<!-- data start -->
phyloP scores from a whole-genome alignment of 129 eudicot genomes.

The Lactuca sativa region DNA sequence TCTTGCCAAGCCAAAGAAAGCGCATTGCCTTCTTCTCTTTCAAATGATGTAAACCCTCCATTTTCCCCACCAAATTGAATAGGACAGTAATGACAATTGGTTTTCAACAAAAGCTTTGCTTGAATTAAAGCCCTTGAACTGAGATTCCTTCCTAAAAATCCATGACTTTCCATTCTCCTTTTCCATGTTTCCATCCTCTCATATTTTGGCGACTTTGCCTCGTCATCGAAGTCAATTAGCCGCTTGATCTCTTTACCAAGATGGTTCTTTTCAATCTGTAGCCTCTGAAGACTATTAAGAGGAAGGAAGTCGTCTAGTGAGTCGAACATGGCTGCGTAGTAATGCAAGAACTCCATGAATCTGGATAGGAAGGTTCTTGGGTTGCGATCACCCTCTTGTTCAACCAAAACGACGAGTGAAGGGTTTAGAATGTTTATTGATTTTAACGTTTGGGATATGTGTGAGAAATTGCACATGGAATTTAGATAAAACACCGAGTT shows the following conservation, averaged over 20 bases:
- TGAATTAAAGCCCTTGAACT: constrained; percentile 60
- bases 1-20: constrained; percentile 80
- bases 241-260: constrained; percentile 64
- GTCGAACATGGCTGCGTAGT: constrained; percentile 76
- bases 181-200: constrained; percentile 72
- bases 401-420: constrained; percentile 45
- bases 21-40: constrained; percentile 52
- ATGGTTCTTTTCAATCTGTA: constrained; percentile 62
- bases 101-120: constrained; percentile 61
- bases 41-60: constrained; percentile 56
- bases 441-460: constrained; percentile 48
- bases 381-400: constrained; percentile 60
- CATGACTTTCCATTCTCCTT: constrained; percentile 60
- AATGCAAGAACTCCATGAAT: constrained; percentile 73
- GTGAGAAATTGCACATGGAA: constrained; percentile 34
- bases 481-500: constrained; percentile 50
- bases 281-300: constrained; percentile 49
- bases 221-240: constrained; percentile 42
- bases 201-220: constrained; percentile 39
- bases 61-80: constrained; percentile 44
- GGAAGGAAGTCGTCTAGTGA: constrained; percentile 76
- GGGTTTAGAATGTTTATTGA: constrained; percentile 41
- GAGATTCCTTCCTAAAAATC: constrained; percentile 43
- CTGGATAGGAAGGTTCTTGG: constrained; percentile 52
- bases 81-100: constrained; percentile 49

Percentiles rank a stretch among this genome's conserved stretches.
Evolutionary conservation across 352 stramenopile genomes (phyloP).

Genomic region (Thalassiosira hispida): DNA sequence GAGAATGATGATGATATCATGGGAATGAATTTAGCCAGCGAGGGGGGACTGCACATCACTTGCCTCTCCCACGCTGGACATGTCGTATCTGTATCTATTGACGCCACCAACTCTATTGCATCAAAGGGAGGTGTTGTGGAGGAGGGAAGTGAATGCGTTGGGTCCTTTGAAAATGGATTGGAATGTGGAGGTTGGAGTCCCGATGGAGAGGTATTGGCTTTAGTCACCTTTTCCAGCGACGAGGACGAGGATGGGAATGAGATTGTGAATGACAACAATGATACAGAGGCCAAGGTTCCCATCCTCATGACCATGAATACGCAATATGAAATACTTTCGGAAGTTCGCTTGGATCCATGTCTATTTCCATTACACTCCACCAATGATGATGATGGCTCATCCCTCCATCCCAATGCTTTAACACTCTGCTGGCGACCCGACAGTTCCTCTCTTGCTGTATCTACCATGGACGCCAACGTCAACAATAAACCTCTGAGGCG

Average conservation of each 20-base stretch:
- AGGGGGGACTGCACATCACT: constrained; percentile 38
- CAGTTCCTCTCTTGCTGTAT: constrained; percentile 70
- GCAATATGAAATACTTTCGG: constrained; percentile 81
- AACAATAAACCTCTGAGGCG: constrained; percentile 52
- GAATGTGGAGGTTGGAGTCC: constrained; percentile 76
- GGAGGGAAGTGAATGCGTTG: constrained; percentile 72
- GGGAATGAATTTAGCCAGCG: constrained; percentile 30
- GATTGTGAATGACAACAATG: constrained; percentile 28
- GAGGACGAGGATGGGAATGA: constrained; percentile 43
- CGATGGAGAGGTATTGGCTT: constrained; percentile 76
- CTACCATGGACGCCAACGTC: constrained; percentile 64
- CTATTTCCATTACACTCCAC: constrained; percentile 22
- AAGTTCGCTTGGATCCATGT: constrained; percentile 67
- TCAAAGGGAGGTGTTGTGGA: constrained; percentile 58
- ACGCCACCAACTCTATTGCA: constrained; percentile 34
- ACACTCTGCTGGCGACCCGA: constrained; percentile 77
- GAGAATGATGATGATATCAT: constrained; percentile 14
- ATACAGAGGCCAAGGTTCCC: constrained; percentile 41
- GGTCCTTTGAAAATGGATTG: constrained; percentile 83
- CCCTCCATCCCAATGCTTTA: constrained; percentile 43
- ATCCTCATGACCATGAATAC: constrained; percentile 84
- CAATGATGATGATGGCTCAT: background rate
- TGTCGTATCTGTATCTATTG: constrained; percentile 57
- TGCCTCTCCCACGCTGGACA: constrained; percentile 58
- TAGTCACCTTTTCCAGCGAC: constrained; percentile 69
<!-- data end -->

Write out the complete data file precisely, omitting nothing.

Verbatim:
phyloP scores from a whole-genome alignment of 129 eudicot genomes.

The Lactuca sativa region DNA sequence TCTTGCCAAGCCAAAGAAAGCGCATTGCCTTCTTCTCTTTCAAATGATGTAAACCCTCCATTTTCCCCACCAAATTGAATAGGACAGTAATGACAATTGGTTTTCAACAAAAGCTTTGCTTGAATTAAAGCCCTTGAACTGAGATTCCTTCCTAAAAATCCATGACTTTCCATTCTCCTTTTCCATGTTTCCATCCTCTCATATTTTGGCGACTTTGCCTCGTCATCGAAGTCAATTAGCCGCTTGATCTCTTTACCAAGATGGTTCTTTTCAATCTGTAGCCTCTGAAGACTATTAAGAGGAAGGAAGTCGTCTAGTGAGTCGAACATGGCTGCGTAGTAATGCAAGAACTCCATGAATCTGGATAGGAAGGTTCTTGGGTTGCGATCACCCTCTTGTTCAACCAAAACGACGAGTGAAGGGTTTAGAATGTTTATTGATTTTAACGTTTGGGATATGTGTGAGAAATTGCACATGGAATTTAGATAAAACACCGAGTT shows the following conservation, averaged over 20 bases:
- TGAATTAAAGCCCTTGAACT: constrained; percentile 60
- bases 1-20: constrained; percentile 80
- bases 241-260: constrained; percentile 64
- GTCGAACATGGCTGCGTAGT: constrained; percentile 76
- bases 181-200: constrained; percentile 72
- bases 401-420: constrained; percentile 45
- bases 21-40: constrained; percentile 52
- ATGGTTCTTTTCAATCTGTA: constrained; percentile 62
- bases 101-120: constrained; percentile 61
- bases 41-60: constrained; percentile 56
- bases 441-460: constrained; percentile 48
- bases 381-400: constrained; percentile 60
- CATGACTTTCCATTCTCCTT: constrained; percentile 60
- AATGCAAGAACTCCATGAAT: constrained; percentile 73
- GTGAGAAATTGCACATGGAA: constrained; percentile 34
- bases 481-500: constrained; percentile 50
- bases 281-300: constrained; percentile 49
- bases 221-240: constrained; percentile 42
- bases 201-220: constrained; percentile 39
- bases 61-80: constrained; percentile 44
- GGAAGGAAGTCGTCTAGTGA: constrained; percentile 76
- GGGTTTAGAATGTTTATTGA: constrained; percentile 41
- GAGATTCCTTCCTAAAAATC: constrained; percentile 43
- CTGGATAGGAAGGTTCTTGG: constrained; percentile 52
- bases 81-100: constrained; percentile 49

Percentiles rank a stretch among this genome's conserved stretches.
Evolutionary conservation across 352 stramenopile genomes (phyloP).

Genomic region (Thalassiosira hispida): DNA sequence GAGAATGATGATGATATCATGGGAATGAATTTAGCCAGCGAGGGGGGACTGCACATCACTTGCCTCTCCCACGCTGGACATGTCGTATCTGTATCTATTGACGCCACCAACTCTATTGCATCAAAGGGAGGTGTTGTGGAGGAGGGAAGTGAATGCGTTGGGTCCTTTGAAAATGGATTGGAATGTGGAGGTTGGAGTCCCGATGGAGAGGTATTGGCTTTAGTCACCTTTTCCAGCGACGAGGACGAGGATGGGAATGAGATTGTGAATGACAACAATGATACAGAGGCCAAGGTTCCCATCCTCATGACCATGAATACGCAATATGAAATACTTTCGGAAGTTCGCTTGGATCCATGTCTATTTCCATTACACTCCACCAATGATGATGATGGCTCATCCCTCCATCCCAATGCTTTAACACTCTGCTGGCGACCCGACAGTTCCTCTCTTGCTGTATCTACCATGGACGCCAACGTCAACAATAAACCTCTGAGGCG

Average conservation of each 20-base stretch:
- AGGGGGGACTGCACATCACT: constrained; percentile 38
- CAGTTCCTCTCTTGCTGTAT: constrained; percentile 70
- GCAATATGAAATACTTTCGG: constrained; percentile 81
- AACAATAAACCTCTGAGGCG: constrained; percentile 52
- GAATGTGGAGGTTGGAGTCC: constrained; percentile 76
- GGAGGGAAGTGAATGCGTTG: constrained; percentile 72
- GGGAATGAATTTAGCCAGCG: constrained; percentile 30
- GATTGTGAATGACAACAATG: constrained; percentile 28
- GAGGACGAGGATGGGAATGA: constrained; percentile 43
- CGATGGAGAGGTATTGGCTT: constrained; percentile 76
- CTACCATGGACGCCAACGTC: constrained; percentile 64
- CTATTTCCATTACACTCCAC: constrained; percentile 22
- AAGTTCGCTTGGATCCATGT: constrained; percentile 67
- TCAAAGGGAGGTGTTGTGGA: constrained; percentile 58
- ACGCCACCAACTCTATTGCA: constrained; percentile 34
- ACACTCTGCTGGCGACCCGA: constrained; percentile 77
- GAGAATGATGATGATATCAT: constrained; percentile 14
- ATACAGAGGCCAAGGTTCCC: constrained; percentile 41
- GGTCCTTTGAAAATGGATTG: constrained; percentile 83
- CCCTCCATCCCAATGCTTTA: constrained; percentile 43
- ATCCTCATGACCATGAATAC: constrained; percentile 84
- CAATGATGATGATGGCTCAT: background rate
- TGTCGTATCTGTATCTATTG: constrained; percentile 57
- TGCCTCTCCCACGCTGGACA: constrained; percentile 58
- TAGTCACCTTTTCCAGCGAC: constrained; percentile 69